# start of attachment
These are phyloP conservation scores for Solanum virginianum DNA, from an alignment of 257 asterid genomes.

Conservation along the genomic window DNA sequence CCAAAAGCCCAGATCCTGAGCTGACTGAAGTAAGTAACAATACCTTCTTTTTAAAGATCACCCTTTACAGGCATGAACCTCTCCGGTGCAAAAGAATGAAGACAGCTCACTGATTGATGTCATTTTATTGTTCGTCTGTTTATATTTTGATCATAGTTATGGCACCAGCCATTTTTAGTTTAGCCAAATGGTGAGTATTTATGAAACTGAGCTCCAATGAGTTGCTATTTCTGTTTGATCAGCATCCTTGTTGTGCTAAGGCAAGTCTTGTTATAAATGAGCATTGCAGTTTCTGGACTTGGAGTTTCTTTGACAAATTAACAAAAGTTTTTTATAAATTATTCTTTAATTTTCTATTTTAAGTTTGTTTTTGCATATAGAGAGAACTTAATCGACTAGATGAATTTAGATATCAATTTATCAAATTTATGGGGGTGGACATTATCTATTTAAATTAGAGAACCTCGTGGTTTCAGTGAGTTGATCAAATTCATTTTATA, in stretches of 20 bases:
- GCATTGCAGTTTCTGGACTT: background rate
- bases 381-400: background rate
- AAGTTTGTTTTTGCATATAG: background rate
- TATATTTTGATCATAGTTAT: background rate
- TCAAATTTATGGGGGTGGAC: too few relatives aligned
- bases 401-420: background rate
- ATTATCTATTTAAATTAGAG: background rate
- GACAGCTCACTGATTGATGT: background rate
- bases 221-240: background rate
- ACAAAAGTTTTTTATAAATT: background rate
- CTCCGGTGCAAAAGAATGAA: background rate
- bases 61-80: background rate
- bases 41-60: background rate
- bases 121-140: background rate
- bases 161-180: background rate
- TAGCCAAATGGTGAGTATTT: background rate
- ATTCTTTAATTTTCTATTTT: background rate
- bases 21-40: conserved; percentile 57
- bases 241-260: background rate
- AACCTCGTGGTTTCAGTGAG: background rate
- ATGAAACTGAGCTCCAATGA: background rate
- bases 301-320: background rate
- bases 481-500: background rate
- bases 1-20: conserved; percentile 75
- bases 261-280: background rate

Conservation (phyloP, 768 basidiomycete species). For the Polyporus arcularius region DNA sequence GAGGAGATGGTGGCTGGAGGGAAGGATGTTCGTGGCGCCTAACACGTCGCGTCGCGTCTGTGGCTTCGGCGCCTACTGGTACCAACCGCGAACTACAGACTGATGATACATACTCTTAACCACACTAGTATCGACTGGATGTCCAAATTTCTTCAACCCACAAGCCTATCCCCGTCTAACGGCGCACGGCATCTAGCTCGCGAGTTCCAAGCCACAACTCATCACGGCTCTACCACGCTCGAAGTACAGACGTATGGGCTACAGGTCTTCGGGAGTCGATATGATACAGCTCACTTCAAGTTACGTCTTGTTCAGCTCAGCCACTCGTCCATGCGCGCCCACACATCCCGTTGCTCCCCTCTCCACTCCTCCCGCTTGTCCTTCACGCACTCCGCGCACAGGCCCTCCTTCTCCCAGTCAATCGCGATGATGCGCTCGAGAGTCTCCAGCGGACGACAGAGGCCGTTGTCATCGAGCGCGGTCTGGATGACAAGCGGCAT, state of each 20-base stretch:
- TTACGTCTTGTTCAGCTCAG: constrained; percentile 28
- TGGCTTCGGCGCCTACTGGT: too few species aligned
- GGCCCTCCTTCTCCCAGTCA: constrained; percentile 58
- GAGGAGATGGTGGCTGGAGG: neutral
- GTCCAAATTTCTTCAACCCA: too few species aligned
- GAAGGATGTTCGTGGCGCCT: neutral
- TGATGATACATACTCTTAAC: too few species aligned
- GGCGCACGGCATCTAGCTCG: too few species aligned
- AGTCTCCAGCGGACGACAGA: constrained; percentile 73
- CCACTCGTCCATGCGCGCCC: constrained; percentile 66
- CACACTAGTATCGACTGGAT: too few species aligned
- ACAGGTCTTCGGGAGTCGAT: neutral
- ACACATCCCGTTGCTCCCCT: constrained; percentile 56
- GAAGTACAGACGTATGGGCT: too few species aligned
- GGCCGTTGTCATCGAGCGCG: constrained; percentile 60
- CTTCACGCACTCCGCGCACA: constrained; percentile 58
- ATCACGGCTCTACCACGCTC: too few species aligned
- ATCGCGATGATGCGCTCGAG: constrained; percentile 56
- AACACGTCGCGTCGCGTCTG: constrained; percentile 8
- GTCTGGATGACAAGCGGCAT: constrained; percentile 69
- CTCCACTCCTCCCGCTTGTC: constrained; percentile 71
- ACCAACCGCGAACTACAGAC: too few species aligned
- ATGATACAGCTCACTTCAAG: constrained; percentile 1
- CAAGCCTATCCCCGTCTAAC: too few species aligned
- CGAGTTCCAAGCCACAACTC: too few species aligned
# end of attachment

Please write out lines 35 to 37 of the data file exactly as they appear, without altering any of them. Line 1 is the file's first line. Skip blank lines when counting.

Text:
- TGATGATACATACTCTTAAC: too few species aligned
- GGCGCACGGCATCTAGCTCG: too few species aligned
- AGTCTCCAGCGGACGACAGA: constrained; percentile 73